Overcome | Fired Clay with Stains | 16 x 44 x 24 inches | 2022

Artist Spotlight: Kristine Poole

Kristine Poole’s fired-clay sculpture Duende offers an eloquent, poetic manifestation of the artist’s life and career. A reclining woman holds her right hand in the Palli Mudra, a yoga gesture connecting to one’s inner voice and self-confidence. On that hand rests a Brahminy kite, a powerful Hindu symbol for following one’s life passion. Swirling patterns on the bird’s breast flow up the woman’s arm and across her back. “That embodies the blossoming that occurs when passion is your guide through life,” notes the artist, who chose to title the piece with the Spanish word for “passion.”

Passion and poetry suffuse Poole’s life and her “classically inspired contemporary realist” sculptures. Overcome, for example, depicts a man on the ground, surmounting or surmounted by forces external or internal. “I would say about half the people who see it think he is on the ground getting up, and others that he is being pushed down,” says the sculptor. She highlighted that openness to interpretation by inviting people online to contribute their thoughts, which she carefully inscribed — in languages including English, French, Spanish, Portuguese, Swedish, and Finnish — in the dried clay before firing. One example, shared by Brazilian sculptor Rafael Mifano: “Quanto mais fundo caio, mais forte me levanto. (The deeper I fall, the stronger I rise.)”

Duende | Fired Clay with Stains | 24 x 22 x 22 inches | 2021

Such profound multidisciplinary probing comes 
naturally to Poole. She’s “always been a creative person” since her grade school days in rural Michigan, when she’d “draw outlines of animals and put their names inside them, following their shape.” By high school, that process had grown even more intricate. “If I drew a wood grain floor, I would hide stories and names in its patterns.” An epiphany came in her second year in the art department at Northern Michigan University when she first set foot in the clay studio. “I knew the smell and the feel of it as if from another life. I just never looked back.” She graduated in 1992 with a BFA in ceramic sculpture.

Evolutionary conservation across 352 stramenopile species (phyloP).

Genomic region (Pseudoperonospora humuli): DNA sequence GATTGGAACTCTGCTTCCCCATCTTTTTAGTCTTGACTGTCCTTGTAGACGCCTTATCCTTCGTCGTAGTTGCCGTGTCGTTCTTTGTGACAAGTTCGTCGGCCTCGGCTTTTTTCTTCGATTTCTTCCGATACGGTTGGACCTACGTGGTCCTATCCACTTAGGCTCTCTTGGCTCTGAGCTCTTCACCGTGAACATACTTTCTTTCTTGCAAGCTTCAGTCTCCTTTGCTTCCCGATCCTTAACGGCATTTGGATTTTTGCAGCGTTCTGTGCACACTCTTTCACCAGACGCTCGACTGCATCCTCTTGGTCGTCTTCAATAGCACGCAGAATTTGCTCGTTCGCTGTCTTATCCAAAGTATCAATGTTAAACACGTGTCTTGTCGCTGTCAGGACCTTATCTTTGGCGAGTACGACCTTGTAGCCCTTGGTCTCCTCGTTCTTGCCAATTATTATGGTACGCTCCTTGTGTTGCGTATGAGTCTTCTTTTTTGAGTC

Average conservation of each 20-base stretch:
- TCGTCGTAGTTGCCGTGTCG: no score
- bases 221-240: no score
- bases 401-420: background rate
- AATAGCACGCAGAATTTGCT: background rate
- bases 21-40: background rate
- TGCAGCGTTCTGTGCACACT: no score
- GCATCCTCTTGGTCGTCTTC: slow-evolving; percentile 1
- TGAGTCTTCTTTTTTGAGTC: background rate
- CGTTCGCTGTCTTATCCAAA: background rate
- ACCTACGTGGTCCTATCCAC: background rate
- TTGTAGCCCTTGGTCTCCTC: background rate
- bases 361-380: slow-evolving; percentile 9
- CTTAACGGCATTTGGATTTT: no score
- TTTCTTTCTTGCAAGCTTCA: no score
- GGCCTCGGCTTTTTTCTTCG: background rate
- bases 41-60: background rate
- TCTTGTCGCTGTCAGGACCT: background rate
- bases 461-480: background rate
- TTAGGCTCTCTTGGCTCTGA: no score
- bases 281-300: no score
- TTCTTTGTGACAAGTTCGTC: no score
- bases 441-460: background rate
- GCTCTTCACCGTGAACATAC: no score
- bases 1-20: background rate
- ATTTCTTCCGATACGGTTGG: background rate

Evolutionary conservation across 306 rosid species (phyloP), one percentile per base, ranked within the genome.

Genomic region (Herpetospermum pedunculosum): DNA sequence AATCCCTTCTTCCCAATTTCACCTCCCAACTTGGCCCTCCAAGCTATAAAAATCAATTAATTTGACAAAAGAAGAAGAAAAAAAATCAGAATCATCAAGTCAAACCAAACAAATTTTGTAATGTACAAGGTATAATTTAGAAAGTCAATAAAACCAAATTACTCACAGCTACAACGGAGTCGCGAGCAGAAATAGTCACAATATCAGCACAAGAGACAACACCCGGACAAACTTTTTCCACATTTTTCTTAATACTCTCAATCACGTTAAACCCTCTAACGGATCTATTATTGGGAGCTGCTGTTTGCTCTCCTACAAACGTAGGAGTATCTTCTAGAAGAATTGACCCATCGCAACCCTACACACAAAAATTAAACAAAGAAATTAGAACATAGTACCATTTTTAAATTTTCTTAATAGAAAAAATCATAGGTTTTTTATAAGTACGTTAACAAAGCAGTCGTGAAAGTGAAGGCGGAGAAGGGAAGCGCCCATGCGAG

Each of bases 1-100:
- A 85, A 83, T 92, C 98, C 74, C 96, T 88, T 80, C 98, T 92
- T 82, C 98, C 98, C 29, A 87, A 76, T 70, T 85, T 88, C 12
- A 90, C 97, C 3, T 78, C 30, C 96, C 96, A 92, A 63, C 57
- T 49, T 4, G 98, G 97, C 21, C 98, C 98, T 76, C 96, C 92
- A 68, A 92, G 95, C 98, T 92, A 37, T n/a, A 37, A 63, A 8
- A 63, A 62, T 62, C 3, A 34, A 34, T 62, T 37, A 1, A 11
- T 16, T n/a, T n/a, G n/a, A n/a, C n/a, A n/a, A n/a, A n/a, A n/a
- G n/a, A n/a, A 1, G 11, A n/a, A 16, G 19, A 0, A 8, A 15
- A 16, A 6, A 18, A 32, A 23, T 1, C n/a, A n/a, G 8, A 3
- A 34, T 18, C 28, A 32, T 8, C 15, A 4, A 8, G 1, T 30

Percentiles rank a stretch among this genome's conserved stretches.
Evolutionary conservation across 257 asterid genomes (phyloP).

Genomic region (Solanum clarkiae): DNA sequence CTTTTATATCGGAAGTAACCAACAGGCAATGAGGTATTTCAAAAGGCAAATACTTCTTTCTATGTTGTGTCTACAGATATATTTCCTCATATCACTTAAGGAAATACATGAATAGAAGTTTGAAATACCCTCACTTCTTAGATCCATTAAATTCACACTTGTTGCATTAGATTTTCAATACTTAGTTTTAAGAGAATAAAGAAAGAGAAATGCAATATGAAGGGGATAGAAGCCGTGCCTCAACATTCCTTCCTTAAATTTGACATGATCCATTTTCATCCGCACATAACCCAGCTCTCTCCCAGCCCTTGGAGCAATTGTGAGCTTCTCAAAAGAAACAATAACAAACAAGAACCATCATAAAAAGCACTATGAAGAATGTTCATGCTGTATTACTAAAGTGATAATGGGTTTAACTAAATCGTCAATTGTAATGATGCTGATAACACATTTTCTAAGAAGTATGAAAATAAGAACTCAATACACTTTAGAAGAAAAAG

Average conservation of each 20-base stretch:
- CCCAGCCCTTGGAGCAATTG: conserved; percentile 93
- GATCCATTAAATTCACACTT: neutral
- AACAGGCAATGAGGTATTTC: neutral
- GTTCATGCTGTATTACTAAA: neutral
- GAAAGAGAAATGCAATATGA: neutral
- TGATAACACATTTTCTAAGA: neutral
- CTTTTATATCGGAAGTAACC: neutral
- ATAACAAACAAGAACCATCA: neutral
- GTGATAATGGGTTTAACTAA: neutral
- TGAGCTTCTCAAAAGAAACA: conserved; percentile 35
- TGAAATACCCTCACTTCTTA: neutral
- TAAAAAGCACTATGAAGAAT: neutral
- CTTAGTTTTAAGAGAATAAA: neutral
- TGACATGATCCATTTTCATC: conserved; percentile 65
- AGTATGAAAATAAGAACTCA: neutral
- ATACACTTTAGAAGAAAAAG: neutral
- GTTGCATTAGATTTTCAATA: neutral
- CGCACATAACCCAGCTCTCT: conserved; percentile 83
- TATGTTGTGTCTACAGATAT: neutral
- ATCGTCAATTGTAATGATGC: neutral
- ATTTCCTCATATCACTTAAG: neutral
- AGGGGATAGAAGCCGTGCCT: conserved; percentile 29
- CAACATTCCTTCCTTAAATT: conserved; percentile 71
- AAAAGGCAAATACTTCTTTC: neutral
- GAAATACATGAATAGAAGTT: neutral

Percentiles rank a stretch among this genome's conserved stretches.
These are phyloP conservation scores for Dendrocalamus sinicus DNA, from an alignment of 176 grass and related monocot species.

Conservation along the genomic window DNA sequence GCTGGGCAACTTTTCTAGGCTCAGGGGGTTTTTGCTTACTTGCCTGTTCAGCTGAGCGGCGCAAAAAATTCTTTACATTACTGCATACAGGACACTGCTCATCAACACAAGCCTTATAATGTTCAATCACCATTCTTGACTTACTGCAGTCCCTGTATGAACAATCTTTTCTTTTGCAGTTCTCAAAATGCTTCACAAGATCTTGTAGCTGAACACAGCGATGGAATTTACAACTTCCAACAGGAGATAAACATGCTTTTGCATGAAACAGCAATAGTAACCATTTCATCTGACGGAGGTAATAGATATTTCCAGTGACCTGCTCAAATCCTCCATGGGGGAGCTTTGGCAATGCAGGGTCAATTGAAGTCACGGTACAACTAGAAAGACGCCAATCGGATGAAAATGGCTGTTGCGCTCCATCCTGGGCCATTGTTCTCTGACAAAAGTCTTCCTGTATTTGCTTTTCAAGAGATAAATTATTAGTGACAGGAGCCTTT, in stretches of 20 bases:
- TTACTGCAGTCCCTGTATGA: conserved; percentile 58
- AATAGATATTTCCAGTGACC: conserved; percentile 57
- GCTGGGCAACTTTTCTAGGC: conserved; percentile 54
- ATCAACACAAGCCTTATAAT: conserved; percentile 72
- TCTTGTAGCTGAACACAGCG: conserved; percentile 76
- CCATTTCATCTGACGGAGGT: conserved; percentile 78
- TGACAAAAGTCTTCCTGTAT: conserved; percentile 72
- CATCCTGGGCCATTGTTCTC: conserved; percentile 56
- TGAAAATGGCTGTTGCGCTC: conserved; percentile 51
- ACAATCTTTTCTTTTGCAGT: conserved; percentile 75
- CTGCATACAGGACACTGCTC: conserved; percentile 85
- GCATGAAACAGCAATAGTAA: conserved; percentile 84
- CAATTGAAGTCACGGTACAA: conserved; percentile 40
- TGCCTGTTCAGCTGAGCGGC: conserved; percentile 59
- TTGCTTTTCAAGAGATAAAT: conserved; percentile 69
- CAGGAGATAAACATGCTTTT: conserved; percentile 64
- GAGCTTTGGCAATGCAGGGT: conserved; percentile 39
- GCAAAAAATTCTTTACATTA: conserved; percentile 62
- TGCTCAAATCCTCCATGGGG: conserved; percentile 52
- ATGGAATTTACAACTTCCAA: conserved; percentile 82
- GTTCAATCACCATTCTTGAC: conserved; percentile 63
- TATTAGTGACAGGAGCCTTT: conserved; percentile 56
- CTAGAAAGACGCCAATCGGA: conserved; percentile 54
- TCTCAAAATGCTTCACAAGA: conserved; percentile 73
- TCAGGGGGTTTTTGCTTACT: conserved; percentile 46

A couple of years later, work at the famed, belated Shidoni sculpture foundry north of Santa Fe brought her to New Mexico. While there, she also encountered the world of ballroom dancing and wound up running her own dance studio for a decade. The career shift ultimately influenced her future work. “You learn so much about bodies and expression, people and the stories they tell about their lives,” she says. Then, one night at a tango north of Santa Fe, she met painter and sculptor Colin Poole. “He asked me to dance, and we both just knew. Two weeks later, we went to Michigan to tell my parents we were getting married.”

Dove Dreams of Flying | Fired Clay with Acrylic | 18 x 14.5 x 24 inches | 2023

Today, the couple lives and works — sometimes collaboratively — in their combination home, studio, and gallery on 2 acres in the foothills of the Sangre de Cristos, about 7 minutes from Santa Fe’s Plaza. “We have a bedroom, a bathroom, a kitchen, a studio space, and a gallery space,” says Poole with a laugh. “It’s a moderate house, but it’s mostly devoted to art.”

Poole’s work is represented by EVOKE Contemporary in Santa Fe, New Mexico.

Based in San Rafael, California, Norman Kolpas is the author of more than 40 books and hundreds of articles. He also teaches nonfiction writing in The Writers’ Program at UCLA Extension.

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